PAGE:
Tuesday, January 19, 2021

Italian coalition parties back Prime Minister Conte after his resignation

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Leaders of the two largest parties in the Italian government have given their support to Prime Minister Giuseppe Conte after the resignation of three ministers yesterday left him scrambling to keep his coalition together.

Mr Conte’s government was plunged into crisis on Wednesday after Matteo Renzi, the former Italian prime minister, announced that three ministers from his small Italia Viva party were leaving the coalition, blaming dissatisfaction with his response to the pandemic of Covid-19.

There have been more than 80,000 deaths in Italy since the outbreak of the pandemic last February, the second highest number in Europe. The country is also struggling with an economic recession.

Following Mr Renzi’s announcement, leaders of the Five Star Movement and the Democratic Party (PD), the two largest parties in the current coalition, strongly criticized Italia Viva’s decision and said they would continue to support Mr. Conte.

Nicola Zingaretti, leader of the PD, said that Mr Renzi had “made a mistake against Italy”. “In these difficult months, Italy was able to count on the commitment of Giuseppe Conte,” he wrote on Twitter, adding the hashtag “forward with Conte”. Vito Crimi, Interim Leader of Five Star, tweeted the same hashtag and wrote: “At this time of crisis, there can be no other thought than to continue working for the good of the country and its citizens” .

Dario Franceschini, a former PD deputy and culture minister who has been touted as a possible replacement for Mr Conte, also lent his support to the prime minister. “Anyone who attacks the prime minister attacks the whole government,” he wrote.

Mr Conte, who has served as Prime Minister since 2018 in two different coalition governments, is a former law professor without a political party. Therefore, he cannot automatically count on the support of the PD or the Five Star Movement.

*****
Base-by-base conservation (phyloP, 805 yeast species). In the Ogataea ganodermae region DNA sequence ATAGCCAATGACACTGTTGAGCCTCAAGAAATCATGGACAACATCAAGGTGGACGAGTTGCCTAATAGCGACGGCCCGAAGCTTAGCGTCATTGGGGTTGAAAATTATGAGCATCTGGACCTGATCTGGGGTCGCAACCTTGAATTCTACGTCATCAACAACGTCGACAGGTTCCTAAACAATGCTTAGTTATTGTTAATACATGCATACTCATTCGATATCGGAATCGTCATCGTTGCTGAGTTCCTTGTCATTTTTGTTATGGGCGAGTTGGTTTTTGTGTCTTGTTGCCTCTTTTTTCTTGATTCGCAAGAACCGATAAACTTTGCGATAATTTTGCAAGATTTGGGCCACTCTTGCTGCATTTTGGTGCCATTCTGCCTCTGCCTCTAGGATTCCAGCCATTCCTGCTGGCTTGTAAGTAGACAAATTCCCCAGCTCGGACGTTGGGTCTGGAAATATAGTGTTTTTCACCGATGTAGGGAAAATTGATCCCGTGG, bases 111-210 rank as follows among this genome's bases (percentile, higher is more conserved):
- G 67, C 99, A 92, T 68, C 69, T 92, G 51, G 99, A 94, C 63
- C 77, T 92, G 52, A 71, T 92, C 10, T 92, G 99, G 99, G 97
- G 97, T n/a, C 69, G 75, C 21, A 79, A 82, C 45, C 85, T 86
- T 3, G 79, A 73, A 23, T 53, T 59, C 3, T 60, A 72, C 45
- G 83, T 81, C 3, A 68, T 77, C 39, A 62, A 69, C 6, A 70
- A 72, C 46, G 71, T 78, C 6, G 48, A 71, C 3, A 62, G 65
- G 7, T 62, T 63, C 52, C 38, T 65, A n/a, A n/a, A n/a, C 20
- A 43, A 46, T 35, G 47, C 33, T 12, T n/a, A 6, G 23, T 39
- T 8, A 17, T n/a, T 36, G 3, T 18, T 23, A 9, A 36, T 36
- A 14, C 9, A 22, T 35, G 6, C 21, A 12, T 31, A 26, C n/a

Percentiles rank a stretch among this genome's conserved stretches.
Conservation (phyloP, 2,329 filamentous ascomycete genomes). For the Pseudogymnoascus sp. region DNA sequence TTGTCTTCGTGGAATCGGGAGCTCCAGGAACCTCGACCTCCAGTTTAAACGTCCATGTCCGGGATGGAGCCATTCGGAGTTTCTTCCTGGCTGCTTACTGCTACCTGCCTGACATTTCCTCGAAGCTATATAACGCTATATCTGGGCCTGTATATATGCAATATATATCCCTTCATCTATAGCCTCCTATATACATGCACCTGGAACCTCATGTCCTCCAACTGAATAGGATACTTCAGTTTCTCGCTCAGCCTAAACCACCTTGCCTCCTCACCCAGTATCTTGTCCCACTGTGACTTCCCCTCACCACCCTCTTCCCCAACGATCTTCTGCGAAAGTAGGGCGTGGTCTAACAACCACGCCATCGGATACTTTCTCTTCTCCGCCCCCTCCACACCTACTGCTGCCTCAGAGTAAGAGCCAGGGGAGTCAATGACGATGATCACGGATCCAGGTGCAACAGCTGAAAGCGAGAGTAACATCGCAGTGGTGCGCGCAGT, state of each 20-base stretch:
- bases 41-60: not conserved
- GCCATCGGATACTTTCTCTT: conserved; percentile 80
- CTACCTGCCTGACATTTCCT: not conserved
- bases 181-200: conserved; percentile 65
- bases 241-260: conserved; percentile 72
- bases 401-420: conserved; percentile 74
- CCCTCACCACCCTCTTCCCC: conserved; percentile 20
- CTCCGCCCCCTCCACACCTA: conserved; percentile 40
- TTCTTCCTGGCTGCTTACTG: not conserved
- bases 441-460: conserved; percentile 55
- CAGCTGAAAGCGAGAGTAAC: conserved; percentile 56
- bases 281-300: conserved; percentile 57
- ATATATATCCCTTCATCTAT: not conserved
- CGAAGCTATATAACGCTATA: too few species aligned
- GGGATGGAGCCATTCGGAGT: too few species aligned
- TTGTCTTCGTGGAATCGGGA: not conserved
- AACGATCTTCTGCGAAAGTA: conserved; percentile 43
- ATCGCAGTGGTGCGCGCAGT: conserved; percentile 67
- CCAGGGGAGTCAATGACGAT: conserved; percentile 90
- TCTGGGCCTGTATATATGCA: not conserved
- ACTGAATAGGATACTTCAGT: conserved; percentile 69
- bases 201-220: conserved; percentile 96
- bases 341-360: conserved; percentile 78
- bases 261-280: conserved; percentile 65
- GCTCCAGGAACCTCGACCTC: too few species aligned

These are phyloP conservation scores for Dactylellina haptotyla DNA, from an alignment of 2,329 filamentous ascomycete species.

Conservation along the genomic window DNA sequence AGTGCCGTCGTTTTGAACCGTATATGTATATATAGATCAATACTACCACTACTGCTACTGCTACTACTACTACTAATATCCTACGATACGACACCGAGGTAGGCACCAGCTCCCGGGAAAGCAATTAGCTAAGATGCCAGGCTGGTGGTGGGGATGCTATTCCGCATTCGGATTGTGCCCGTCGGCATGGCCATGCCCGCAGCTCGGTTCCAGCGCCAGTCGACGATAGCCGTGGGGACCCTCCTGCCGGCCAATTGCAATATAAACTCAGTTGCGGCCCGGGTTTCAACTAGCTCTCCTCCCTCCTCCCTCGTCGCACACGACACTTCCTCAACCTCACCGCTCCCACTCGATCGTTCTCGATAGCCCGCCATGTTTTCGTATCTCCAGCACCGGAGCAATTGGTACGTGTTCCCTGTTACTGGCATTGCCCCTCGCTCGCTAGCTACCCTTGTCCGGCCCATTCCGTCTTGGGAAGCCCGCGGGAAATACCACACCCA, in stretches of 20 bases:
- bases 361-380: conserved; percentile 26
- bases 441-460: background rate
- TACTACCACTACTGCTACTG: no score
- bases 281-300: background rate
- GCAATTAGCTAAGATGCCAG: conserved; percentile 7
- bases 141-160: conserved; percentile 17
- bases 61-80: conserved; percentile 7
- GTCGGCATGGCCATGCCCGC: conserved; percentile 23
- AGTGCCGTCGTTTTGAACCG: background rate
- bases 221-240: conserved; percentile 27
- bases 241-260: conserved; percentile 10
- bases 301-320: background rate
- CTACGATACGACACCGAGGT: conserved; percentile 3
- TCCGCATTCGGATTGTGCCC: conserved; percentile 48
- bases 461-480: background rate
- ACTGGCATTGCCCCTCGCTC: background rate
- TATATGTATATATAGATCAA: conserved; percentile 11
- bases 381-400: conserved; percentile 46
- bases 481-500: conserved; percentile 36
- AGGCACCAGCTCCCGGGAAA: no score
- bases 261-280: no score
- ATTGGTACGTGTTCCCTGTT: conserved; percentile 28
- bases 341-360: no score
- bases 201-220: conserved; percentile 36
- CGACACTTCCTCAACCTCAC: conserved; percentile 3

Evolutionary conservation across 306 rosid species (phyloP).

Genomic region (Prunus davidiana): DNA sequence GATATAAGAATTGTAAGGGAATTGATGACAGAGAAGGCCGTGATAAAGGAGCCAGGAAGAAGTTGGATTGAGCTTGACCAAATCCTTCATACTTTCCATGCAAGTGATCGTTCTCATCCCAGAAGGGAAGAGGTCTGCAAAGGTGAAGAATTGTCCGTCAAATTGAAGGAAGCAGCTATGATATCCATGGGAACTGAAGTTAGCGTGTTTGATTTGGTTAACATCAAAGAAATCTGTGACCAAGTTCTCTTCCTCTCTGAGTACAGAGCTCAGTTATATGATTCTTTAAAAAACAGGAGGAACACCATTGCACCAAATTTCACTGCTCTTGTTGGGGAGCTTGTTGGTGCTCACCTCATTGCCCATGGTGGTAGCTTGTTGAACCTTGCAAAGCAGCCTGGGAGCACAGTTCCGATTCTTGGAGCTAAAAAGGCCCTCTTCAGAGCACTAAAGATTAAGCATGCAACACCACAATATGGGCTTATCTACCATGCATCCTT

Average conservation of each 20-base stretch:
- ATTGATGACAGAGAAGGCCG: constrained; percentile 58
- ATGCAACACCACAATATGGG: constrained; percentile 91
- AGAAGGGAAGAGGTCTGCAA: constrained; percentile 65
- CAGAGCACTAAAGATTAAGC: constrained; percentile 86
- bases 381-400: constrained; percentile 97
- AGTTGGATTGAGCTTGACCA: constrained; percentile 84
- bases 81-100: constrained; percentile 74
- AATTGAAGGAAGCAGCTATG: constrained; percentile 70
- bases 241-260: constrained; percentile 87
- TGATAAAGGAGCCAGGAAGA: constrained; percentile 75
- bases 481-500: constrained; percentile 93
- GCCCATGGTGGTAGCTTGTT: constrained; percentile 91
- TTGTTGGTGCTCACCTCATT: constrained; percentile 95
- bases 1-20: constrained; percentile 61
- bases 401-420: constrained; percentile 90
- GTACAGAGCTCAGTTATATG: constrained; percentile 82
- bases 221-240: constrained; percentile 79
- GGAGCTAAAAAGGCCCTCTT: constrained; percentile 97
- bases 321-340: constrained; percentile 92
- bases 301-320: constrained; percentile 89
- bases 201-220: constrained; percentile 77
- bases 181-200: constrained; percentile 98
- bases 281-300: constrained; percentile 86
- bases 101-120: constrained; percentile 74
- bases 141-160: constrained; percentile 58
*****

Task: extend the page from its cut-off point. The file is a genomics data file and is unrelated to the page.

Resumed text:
Mr Renzi on Wednesday compared Mr Conte’s handling of the pandemic response to “a reality show,” said he had dismissed the Italian parliament and criticized plans to spend money given to the Italy by the EU post-pandemic recovery fund. If Italia Viva is small, it commands enough lawmakers in Italy’s upper house to deprive the current coalition of a majority.

Mr. Renzi’s personal popularity is low, however. A poll by Ipsos and published in the Corriere della Sera earlier this week, before his party ministers left the snack, showed that only 13% of voters believed he was acting in the national interest.

When asked in the same poll to choose between Mr Conte and Mr Renzi, 51% of respondents said they prefer the former and 27% the latter, with 35% saying they don’t know.

Mr Conte must now try to find enough lawmakers to fill the void left by Mr Renzi’s party. The prime minister is seeking to woo so-called officials not affiliated with the coalition to forge a new parliamentary majority.

If he is unable to do so, he could be forced to offer his resignation to Italian President Sergio Mattarella, the supreme arbiter of Italian politics who has the power to call a new general election. If Mr Conte resigned, Mr Mattarella would ask the biggest parties in the current parliament to try to form a new coalition without him.

Mr Conte could also temporarily take over the responsibilities of the outgoing ministers of Italia Viva and try to come to an agreement with Mr Renzi to support a new government in one form or another.

Mr Renzi did not rule out this possibility during a press conference on Wednesday. He also said he did not think there would be an early election.

The next general election is not due until 2023 and few lawmakers expect a snap poll to be one of the options Mr Mattarella is considering at a time when Italy suffers from health and economic crises. Italia Viva polls with single digits in national opinion polls and would risk being wiped out in an election.

Lorenzo Codogno, a former chief economist at the Italian Treasury Department who now runs a consultancy firm, wrote in a note to his clients that a snap election was “technically feasible” but highly unlikely.

In case Mr Conte is unable to find a way to forge a new coalition, Mr Codogno said: “President Mattarella could be forced to launch a caretaker government, if health experts suggest holding an election is not feasible ”.

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